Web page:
Prospect has long argued that nuclear power is an essential part of the energy mix if we are to achieve the twin aims of security of supply and low carbon energy generation within the UK. As the union for professionals employed across the energy sector, we see the construction of a new fleet of nuclear power stations as an opportunity to meet the challenges of low carbon energy generation capacity while providing a massive boost to the economy.
A new fleet would provide thousands of high-value, highly skilled jobs both within the construction industry and throughout the manufacture and supply chains, as well as for operating staff at sites across the country tasked with running the new plants for the next 60 to 70 years. It would help develop an employment sector with the expertise and ingenuity needed in any shift toward new low-carbon generation, allowing the acquisition of skills that could steer new build in other countries.
News, therefore, that the two German companies behind Horizon Nuclear Power plan to withdraw from projects to build new plants at Wylfa, North Wales – an £8bn project due to start at the end of 2012 – and Oldbury, South Gloucestershire, came as a blow.
While the decision by RWE and E.ON was based on pressures elsewhere in their businesses rather than any doubts to the fundamental economics of building in the UK, the move casts a shadow not only over the two sites involved but potentially the UK’s wider energy policy.
Certainly at local level it has worrying implications for Horizon’s 120 highly-skilled employees who now face an uncertain future.
But nationally, at a time when we face the closure of several large coal-fired power stations between now and the end of 2015 and the country’s existing nuclear fleet is being wound down, the Horizon venture was to be a major contributor towards the goal of a new fleet of nuclear stations generating the energy of the future.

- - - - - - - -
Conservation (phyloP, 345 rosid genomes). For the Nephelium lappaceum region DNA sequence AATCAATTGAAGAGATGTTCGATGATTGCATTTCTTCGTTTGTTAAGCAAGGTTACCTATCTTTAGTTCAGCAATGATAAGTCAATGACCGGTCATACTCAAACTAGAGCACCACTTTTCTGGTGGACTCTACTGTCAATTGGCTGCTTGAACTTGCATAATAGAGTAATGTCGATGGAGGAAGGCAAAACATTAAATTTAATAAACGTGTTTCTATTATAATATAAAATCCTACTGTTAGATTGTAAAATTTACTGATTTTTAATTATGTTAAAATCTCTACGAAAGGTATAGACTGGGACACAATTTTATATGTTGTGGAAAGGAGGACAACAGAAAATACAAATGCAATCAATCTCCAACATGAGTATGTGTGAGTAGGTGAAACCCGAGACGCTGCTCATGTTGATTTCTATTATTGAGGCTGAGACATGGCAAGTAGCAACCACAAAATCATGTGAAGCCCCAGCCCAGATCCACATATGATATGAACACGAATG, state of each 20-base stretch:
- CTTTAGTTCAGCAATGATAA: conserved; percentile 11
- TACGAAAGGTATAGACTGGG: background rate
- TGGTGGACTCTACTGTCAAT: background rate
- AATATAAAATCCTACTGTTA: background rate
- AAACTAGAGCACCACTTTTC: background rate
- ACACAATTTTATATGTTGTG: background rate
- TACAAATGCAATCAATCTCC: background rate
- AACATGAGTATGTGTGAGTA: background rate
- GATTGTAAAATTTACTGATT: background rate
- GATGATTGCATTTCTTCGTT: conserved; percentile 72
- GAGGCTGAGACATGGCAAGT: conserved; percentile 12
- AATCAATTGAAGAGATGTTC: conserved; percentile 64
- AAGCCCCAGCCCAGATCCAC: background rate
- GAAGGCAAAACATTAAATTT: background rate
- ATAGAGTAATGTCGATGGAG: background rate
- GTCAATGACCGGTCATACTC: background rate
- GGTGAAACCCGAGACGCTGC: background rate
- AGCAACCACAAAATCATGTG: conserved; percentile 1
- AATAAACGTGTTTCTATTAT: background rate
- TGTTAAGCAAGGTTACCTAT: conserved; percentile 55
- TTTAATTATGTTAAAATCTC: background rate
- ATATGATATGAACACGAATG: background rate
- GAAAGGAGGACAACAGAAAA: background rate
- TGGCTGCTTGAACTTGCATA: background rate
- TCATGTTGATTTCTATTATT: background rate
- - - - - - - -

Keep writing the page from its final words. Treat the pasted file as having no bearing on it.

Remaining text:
The temptation to plug the gap with gas-powered plants would, given the dwindling North Sea gas production, leave the country reliant of foreign supplies that are vulnerable to disruption.
All these factors underscore why it is imperative that we do not lose an opportunity to put in place infrastructure for the long-term needs of the country. Wylfa is a prime site for the next generation of nuclear power and Anglesey has nearly 50 years of experience of the nuclear industry – features that will surely be attractive to other investors.
But measures must be put in place to attract new interest. The government needs to provide the policy basis for stable investment conditions for all technologies, but in particularly nuclear new build given the long term nature and scale of investment required. Any delay to the energy market reform will create uncertainty among international companies looking for more hospitable investment climates abroad.
With that aim Prospect is seeking urgent meetings with energy and business ministers as well as working with community groups to build a broad coalition of support to get the necessary backing at local and national level.